It turns out that hops have a real history in New York State. So, I figured that, being a researcher and a true talk-to-thinker, I should call up some farmers and get a sense of what it takes to grow hops. Given that the year was 2015, and my annual mantra was “Create Selfless Value in the Universe,” I figured it would be relatively trivial to go ahead and record those calls, and publish them in the podcast format, and I could create some value for someone else.

I was right about the value. I was wrong about it being trivial!

I released the first episode in September 2015, and stopped releasing new episodes in September 2016 – 52 episodes, one full calendar year, felt like it was the right amount of time.

I decided to stop doing the podcast because I needed to start taking stock, to start taking my professional life a little more seriously; hop farming, craft brewers, these were things I was deeply interested in (and still am!) – but the time and mindspace that the podcast was occupying, especially as my cognitive landscape narrowed with the challenges of two kids, was too valuable for work that wasn’t helping me move forward in other ways.

I am so grateful for the experience; learning the ins and outs of podcasting and interviewing was such a growth experience for me, and I appreciate what goes into a good beer more now than ever before (especially a locally grown beer!) – but my professional and personal future doesn’t lie in agriculture, at least not as far as I can tell at the moment.

Saying no to something that’s not fun, or obviously a bad choice, that’s the easy part. Saying no to something that is an interesting and fulfilling use of time, to pursue other interests or more professional goals – that’s harder. Or, at least it was much harder for me. I think that maybe 2017 will be the year that I learn to say no, better.

I’m not sure what better means exactly – does it mean faster? Does it mean recognizing when I should say no? Does it mean being more aggressive and certain in turning things down that aren’t a perfect fit?

The post script to this story is this: in January 2017, four months after the last Trellis to Table episode went live, I was invited to Liverpool NY to accept the New York State Agricultural Society’s 2016 award for excellence in journalism for the podcast.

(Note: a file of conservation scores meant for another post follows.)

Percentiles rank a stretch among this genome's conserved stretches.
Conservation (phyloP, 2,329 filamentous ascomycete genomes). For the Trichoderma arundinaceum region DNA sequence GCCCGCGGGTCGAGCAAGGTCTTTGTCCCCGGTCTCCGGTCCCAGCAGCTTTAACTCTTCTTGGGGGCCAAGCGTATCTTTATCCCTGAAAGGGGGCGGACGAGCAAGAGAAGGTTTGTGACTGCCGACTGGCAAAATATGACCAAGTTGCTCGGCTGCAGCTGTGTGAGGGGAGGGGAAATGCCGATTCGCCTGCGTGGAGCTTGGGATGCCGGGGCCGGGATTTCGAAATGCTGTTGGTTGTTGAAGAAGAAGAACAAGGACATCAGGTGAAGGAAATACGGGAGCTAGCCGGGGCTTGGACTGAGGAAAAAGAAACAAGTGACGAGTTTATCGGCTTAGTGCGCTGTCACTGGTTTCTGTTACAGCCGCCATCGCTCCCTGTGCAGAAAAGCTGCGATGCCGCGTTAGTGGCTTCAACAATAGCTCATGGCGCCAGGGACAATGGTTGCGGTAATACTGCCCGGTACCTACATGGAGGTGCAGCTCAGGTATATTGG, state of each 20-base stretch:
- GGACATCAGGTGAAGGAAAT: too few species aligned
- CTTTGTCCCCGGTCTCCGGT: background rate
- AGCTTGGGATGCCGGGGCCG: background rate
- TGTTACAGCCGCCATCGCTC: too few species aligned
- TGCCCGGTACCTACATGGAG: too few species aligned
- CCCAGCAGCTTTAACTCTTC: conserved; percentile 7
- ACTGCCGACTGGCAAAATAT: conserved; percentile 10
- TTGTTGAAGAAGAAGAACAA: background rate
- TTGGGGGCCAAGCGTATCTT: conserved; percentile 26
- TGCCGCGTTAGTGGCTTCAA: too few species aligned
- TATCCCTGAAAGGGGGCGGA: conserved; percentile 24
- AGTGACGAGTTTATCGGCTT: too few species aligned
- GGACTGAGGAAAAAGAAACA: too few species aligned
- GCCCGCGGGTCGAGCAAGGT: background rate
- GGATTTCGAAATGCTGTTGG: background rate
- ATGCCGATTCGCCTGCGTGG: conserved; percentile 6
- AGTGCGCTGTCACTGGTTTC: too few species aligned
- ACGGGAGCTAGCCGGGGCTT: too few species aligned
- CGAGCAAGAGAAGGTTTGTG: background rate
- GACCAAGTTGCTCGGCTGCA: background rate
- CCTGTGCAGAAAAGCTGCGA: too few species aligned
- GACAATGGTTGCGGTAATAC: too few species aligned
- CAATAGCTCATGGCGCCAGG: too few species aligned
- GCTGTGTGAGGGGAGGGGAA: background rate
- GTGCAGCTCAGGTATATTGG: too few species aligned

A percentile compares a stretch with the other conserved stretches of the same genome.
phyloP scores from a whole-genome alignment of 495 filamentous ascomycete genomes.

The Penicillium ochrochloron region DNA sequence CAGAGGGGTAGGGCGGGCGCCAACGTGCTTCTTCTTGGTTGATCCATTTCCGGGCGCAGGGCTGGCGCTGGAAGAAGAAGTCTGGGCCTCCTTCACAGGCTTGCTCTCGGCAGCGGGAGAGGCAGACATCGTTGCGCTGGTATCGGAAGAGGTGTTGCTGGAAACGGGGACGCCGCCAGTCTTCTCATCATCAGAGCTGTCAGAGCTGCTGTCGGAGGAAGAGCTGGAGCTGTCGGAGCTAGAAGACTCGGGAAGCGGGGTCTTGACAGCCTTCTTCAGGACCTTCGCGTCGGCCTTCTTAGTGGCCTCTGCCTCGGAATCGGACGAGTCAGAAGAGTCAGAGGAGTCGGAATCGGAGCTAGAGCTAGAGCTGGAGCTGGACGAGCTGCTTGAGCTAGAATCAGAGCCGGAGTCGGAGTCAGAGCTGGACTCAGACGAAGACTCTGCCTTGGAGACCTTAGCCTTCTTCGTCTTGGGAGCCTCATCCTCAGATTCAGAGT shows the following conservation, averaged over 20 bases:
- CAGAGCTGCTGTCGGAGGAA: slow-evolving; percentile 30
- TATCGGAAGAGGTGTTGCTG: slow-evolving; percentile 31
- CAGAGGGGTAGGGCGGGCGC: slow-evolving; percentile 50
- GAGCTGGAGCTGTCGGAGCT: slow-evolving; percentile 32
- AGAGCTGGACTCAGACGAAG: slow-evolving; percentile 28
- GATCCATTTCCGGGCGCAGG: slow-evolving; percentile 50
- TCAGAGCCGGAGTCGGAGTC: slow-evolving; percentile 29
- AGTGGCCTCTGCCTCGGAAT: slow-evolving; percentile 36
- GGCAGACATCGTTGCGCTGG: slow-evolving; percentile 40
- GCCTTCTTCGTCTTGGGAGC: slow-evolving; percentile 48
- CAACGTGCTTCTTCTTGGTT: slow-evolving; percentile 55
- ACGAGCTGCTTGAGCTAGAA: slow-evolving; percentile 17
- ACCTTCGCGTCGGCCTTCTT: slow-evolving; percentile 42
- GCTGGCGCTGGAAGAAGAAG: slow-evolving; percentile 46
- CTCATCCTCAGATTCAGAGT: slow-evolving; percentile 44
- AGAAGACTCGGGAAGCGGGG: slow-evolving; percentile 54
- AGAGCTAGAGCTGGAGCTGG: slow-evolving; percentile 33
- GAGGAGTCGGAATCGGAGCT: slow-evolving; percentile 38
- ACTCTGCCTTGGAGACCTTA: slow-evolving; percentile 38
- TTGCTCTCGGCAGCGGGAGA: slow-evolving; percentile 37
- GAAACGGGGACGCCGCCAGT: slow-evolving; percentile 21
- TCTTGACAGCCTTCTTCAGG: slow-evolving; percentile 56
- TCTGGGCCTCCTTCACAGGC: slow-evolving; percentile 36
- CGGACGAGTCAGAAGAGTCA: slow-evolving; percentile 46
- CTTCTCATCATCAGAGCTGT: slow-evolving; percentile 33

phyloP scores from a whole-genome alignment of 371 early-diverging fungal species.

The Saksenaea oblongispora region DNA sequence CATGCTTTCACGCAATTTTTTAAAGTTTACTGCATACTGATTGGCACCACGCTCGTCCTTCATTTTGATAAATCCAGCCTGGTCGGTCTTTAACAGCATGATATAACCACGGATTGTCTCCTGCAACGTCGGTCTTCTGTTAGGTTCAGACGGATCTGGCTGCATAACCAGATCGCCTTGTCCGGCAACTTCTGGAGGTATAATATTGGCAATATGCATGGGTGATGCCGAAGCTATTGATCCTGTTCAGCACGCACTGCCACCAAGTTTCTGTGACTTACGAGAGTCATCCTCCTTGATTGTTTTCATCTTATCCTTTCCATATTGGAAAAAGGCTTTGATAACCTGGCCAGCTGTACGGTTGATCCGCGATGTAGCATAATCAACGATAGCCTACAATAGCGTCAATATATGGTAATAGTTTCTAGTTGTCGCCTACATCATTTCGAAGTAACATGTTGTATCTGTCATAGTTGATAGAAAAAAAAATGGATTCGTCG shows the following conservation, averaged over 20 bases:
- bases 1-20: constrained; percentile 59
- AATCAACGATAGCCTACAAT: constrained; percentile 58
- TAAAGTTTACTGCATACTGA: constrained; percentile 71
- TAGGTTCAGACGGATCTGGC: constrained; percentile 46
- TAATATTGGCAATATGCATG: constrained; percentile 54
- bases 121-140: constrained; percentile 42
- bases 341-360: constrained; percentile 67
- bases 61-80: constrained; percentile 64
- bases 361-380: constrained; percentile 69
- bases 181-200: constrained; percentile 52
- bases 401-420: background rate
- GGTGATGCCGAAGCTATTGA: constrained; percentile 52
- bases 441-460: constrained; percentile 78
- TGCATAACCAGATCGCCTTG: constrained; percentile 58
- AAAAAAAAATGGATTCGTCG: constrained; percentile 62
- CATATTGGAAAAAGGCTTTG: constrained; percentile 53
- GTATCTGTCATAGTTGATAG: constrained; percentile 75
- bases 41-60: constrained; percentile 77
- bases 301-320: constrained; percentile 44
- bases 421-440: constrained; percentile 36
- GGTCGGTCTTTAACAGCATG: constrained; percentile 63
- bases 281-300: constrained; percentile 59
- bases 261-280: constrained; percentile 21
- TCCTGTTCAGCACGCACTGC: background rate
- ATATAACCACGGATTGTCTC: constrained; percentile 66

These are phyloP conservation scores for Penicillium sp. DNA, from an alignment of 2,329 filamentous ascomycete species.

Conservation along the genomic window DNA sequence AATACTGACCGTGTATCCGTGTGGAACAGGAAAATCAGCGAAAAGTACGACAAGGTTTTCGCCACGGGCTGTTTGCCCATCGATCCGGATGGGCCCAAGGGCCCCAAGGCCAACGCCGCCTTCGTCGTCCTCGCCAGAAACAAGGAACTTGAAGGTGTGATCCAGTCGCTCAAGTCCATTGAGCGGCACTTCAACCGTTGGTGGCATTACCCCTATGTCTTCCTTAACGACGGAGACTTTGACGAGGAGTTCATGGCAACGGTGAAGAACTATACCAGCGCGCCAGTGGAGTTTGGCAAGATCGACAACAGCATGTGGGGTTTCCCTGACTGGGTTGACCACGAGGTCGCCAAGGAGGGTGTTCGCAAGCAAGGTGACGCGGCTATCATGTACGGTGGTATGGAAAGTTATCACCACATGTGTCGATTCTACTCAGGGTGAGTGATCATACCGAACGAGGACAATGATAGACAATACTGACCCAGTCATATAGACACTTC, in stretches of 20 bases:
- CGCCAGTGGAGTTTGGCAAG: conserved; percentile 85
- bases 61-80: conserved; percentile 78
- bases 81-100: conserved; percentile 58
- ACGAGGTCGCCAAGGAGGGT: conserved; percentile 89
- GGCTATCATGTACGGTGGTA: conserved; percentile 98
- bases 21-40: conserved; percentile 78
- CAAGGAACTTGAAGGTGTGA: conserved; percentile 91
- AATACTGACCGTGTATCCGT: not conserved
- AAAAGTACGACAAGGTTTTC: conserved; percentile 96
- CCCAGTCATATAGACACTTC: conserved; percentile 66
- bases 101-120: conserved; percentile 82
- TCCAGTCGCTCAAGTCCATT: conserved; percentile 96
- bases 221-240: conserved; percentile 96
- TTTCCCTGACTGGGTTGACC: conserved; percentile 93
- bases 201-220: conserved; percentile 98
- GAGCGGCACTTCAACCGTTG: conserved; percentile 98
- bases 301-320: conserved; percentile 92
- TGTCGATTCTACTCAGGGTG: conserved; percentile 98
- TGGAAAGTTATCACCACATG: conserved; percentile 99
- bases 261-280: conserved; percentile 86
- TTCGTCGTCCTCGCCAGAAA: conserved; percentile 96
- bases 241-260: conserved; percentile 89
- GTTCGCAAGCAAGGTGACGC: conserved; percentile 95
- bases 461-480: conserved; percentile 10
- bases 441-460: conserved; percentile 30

Life is weird, my friends.

 

It’s Good that Data is Man Made

There’s a post from the folks at Highrise that’s been going around Customer Support and Success circles over the last couple of weeks: Data is Man Made, from Chris Gallo.

As someone who writes and speaks about customer support and leveraging data to do customer support better, I’ve had this article dropped to me in at least two Slack channels. Folks get a sense of mirth, I suspect, from needling me with articles and arguments that run contrary to the sorts of things I write about, and try to be persuasive around.

Yes; I will admit that I found this piece hard to swallow at first blush. Opening with…

Here’s a secret from the support team at Highrise. Customer support metrics make us feel icky.

… is a guaranteed burr in my side. Arguing against measurement from emotional premises?

Continue reading “It’s Good that Data is Man Made”

A Civilian at World of Watson Part Three: Philosophy

Back in October I was invited by IBM to attend their World of Watson event in Las Vegas – I wrote a little about it at the time.

Now that I have had some time following the event, I’ve been able to percolate and put my thoughts to paper, as it were. In the interest of you, dear reader, I’ve split these thoughts into three different posts; Technology, Business and Philosophy.

This post is the third and final, talking a little bit about Philosophy. You can find my first post, discussing the Technology and my experience of it, here. The second post, discussing the Business of IBM and the conference, here.

Continue reading “A Civilian at World of Watson Part Three: Philosophy”

A Civilian at World of Watson Part Two: Business

Back in October I was invited by IBM to attend their World of Watson event in Las Vegas – I wrote a little about it at the time.

Now that I have had some time following the event, I’ve been able to percolate and put my thoughts to paper, as it were. In the interest of you, dear reader, I’m splitting these thoughts into three different posts; Technology, Business and Philosophy. Note that there are no bright lines here: I’m sure to touch on each of the three topics in all three posts.

(I predict #1 and #2 will far outshine #3 in terms of traffic – such is life, friends!)

This post is the second, talking a little bit about Business. You can find my first post, discussing the Technology and my experience of it, here.
Continue reading “A Civilian at World of Watson Part Two: Business”